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How to Become a Member of Congress

How to Become a Member of Congress
At one point or another, I am sure many people have wondered how to become a member of Congress. Is it as simple as getting a few campaign donations and a few votes, or is there a bit more to it?

There are really three key aspects that need to be satisfied to become a member of Congress. The constitutional requirements, the Federal Election Commission (FEC) filing requirements and then the overarching personal qualities that voters are looking for from their leaders. Below I have summarized the items needed to identify how to become a member of Congress.


How to Become a Member of Congress: Requirements and Qualifications


Constitutional Requirements

These requirements are highlighted in Article 1, Section 2 of the US constitution:

  1. Be at least 25 years of age.
  2. Have been a citizen of the United States for at least seven years.
  3. Be (at the time of election) a resident of the state you are elected to represent.

If you can satisfy these three basic requirements, then you are eligible. But eligibility is the easy part.


FEC Filing Requirements

  1. Once an individual’s campaign activity exceeds $5,000 in either contributions or expenditures, they must register.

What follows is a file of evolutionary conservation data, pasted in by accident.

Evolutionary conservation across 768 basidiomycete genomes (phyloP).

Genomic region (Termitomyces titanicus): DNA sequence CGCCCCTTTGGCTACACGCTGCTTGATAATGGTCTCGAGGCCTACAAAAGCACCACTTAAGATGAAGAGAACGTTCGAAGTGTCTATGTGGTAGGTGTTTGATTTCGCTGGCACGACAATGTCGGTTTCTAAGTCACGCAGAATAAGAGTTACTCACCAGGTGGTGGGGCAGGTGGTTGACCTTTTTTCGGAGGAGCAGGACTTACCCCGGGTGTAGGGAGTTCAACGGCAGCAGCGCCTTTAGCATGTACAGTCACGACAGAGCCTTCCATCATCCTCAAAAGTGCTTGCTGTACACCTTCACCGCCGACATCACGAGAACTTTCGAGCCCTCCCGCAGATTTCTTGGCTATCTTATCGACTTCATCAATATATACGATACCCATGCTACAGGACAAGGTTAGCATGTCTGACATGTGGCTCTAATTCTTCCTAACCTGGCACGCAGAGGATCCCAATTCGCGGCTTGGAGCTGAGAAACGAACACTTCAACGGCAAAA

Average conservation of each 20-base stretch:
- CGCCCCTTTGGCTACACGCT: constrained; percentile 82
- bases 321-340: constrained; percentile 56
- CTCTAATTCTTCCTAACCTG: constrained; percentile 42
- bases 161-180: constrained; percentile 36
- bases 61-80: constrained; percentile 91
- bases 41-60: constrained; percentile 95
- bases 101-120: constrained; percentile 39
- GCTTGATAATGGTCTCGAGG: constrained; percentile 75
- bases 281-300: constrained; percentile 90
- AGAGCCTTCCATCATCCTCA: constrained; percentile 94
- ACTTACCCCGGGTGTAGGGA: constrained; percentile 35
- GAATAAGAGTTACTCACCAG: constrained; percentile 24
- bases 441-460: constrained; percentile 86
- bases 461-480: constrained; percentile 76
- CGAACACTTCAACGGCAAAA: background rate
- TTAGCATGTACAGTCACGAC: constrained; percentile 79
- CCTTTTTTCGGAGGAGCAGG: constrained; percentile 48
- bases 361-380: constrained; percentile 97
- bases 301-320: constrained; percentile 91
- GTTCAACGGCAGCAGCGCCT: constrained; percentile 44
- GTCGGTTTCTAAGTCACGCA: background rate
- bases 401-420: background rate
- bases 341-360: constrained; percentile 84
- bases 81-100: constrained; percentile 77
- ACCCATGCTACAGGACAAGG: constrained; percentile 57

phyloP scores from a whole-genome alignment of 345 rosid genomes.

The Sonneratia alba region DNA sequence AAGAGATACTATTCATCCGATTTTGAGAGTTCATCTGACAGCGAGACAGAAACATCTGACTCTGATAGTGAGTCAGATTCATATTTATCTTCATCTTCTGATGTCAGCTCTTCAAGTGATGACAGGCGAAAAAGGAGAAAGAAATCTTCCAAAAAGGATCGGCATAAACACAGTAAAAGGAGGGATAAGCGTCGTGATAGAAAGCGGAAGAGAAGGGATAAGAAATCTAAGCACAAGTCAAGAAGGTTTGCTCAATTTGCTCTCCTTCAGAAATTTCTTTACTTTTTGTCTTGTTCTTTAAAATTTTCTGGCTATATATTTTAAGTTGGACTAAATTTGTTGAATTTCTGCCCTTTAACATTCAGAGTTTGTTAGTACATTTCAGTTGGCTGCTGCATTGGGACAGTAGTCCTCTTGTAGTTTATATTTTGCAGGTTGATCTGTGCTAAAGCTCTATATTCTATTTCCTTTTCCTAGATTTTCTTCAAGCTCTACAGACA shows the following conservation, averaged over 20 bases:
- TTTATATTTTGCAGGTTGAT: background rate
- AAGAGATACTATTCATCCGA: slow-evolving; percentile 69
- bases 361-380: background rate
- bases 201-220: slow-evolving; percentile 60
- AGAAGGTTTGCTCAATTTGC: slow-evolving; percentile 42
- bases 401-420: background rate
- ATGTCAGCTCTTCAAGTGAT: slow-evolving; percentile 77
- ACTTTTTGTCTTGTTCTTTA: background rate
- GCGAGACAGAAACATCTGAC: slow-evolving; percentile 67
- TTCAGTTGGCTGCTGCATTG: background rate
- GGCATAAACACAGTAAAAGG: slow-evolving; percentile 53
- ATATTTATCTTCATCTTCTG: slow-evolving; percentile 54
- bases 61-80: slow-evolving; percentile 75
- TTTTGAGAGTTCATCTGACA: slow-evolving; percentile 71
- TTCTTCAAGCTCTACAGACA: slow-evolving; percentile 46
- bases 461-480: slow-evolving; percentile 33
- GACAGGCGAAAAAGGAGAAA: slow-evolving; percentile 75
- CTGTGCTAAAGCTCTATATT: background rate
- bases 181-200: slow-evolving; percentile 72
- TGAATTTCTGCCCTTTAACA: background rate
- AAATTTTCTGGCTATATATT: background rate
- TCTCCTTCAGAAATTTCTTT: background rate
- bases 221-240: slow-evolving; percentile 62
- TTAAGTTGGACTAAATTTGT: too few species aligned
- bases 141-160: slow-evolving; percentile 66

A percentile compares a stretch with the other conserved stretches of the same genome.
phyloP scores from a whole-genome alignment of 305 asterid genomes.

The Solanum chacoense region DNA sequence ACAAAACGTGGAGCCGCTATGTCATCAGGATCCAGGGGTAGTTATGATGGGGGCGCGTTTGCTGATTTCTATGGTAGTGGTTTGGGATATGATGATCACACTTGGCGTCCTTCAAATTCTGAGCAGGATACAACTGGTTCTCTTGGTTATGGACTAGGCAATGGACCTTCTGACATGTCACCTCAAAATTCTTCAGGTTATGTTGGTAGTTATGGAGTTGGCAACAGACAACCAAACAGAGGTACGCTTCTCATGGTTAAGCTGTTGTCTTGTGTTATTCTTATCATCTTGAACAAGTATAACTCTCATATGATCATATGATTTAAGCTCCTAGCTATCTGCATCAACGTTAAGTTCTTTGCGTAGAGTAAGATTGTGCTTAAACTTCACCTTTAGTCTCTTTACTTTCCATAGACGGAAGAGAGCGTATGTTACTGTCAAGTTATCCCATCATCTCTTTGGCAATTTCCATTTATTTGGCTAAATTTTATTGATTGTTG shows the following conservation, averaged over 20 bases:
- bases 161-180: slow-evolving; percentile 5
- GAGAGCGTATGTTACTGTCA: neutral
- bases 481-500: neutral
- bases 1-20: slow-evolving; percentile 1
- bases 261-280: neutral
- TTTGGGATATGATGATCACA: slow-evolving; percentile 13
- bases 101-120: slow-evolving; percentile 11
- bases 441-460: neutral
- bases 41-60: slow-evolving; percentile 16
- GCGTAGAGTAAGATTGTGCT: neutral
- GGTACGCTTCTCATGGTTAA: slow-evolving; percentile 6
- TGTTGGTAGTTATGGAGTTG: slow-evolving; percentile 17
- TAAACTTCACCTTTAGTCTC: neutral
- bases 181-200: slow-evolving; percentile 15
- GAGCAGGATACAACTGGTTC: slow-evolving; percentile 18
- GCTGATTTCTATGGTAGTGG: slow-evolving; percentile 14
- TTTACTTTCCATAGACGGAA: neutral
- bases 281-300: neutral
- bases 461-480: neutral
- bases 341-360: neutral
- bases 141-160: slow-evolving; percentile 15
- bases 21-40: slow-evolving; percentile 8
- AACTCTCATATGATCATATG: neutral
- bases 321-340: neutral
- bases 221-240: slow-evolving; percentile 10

2. Within fifteen days of that cap being hit, the candidate must file a Statement of Candidacy.
  3. Then the candidate must identify a principal campaign committee. Once that committee is formed, the candidate has 10 days to file a Statement of Organization.
  4. Lastly, once the committee is formed, it cannot accept contributions for the campaign until a Treasurer is established within the committee. The treasurer is the only one that may sign FEC reports and statements on behalf of the campaign.

Now that you have the FEC requirements satisfied, we need to examine what qualities voters are looking for. The requirements are just a part of how to become a member of congress.


Top 5 Qualities of Political Leaders

  1. Honesty
  2. Compassion
  3. Integrity
  4. Confidence
  5. Flexibility


As obvious as these may be, this is the core of what voters want from their elected officials. A recent Gallup poll showed that 53% of Americans want their leaders to compromise, opposed to 21% that wanted their leaders to stick to their principles. The ability to compromise reflects all of these five qualities.

If you follow the steps above, you can take the first step on your journey to start enacting the change you want to see in the world by becoming a member of Congress.

Brian Faust

Photo: Flickr